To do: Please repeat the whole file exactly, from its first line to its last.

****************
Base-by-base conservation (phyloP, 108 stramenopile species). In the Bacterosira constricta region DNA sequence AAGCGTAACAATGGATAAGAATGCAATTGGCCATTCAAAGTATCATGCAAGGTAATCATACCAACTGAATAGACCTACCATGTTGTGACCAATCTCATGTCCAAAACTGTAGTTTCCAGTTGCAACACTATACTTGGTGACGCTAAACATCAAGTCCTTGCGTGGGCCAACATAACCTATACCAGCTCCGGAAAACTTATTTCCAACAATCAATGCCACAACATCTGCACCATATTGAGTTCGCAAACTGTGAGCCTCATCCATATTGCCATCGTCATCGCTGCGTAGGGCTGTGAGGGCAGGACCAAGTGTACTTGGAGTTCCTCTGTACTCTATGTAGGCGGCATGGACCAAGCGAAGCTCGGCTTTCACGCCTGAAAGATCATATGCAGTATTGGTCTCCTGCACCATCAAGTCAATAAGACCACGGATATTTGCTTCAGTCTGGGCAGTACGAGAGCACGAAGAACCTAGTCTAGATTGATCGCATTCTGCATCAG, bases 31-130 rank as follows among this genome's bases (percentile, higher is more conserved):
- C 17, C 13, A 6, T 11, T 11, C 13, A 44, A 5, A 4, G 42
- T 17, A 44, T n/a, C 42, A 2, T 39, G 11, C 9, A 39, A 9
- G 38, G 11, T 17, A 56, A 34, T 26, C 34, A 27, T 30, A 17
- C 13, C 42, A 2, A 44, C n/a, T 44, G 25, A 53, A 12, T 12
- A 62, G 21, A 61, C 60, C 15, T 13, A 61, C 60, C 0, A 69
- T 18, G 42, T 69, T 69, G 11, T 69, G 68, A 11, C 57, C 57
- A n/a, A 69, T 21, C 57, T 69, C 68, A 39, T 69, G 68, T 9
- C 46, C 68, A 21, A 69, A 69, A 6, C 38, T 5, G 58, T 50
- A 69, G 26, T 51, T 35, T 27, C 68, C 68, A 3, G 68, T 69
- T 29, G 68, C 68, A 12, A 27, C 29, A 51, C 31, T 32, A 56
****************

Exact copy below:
Base-by-base conservation (phyloP, 108 stramenopile species). In the Bacterosira constricta region DNA sequence AAGCGTAACAATGGATAAGAATGCAATTGGCCATTCAAAGTATCATGCAAGGTAATCATACCAACTGAATAGACCTACCATGTTGTGACCAATCTCATGTCCAAAACTGTAGTTTCCAGTTGCAACACTATACTTGGTGACGCTAAACATCAAGTCCTTGCGTGGGCCAACATAACCTATACCAGCTCCGGAAAACTTATTTCCAACAATCAATGCCACAACATCTGCACCATATTGAGTTCGCAAACTGTGAGCCTCATCCATATTGCCATCGTCATCGCTGCGTAGGGCTGTGAGGGCAGGACCAAGTGTACTTGGAGTTCCTCTGTACTCTATGTAGGCGGCATGGACCAAGCGAAGCTCGGCTTTCACGCCTGAAAGATCATATGCAGTATTGGTCTCCTGCACCATCAAGTCAATAAGACCACGGATATTTGCTTCAGTCTGGGCAGTACGAGAGCACGAAGAACCTAGTCTAGATTGATCGCATTCTGCATCAG, bases 31-130 rank as follows among this genome's bases (percentile, higher is more conserved):
- C 17, C 13, A 6, T 11, T 11, C 13, A 44, A 5, A 4, G 42
- T 17, A 44, T n/a, C 42, A 2, T 39, G 11, C 9, A 39, A 9
- G 38, G 11, T 17, A 56, A 34, T 26, C 34, A 27, T 30, A 17
- C 13, C 42, A 2, A 44, C n/a, T 44, G 25, A 53, A 12, T 12
- A 62, G 21, A 61, C 60, C 15, T 13, A 61, C 60, C 0, A 69
- T 18, G 42, T 69, T 69, G 11, T 69, G 68, A 11, C 57, C 57
- A n/a, A 69, T 21, C 57, T 69, C 68, A 39, T 69, G 68, T 9
- C 46, C 68, A 21, A 69, A 69, A 6, C 38, T 5, G 58, T 50
- A 69, G 26, T 51, T 35, T 27, C 68, C 68, A 3, G 68, T 69
- T 29, G 68, C 68, A 12, A 27, C 29, A 51, C 31, T 32, A 56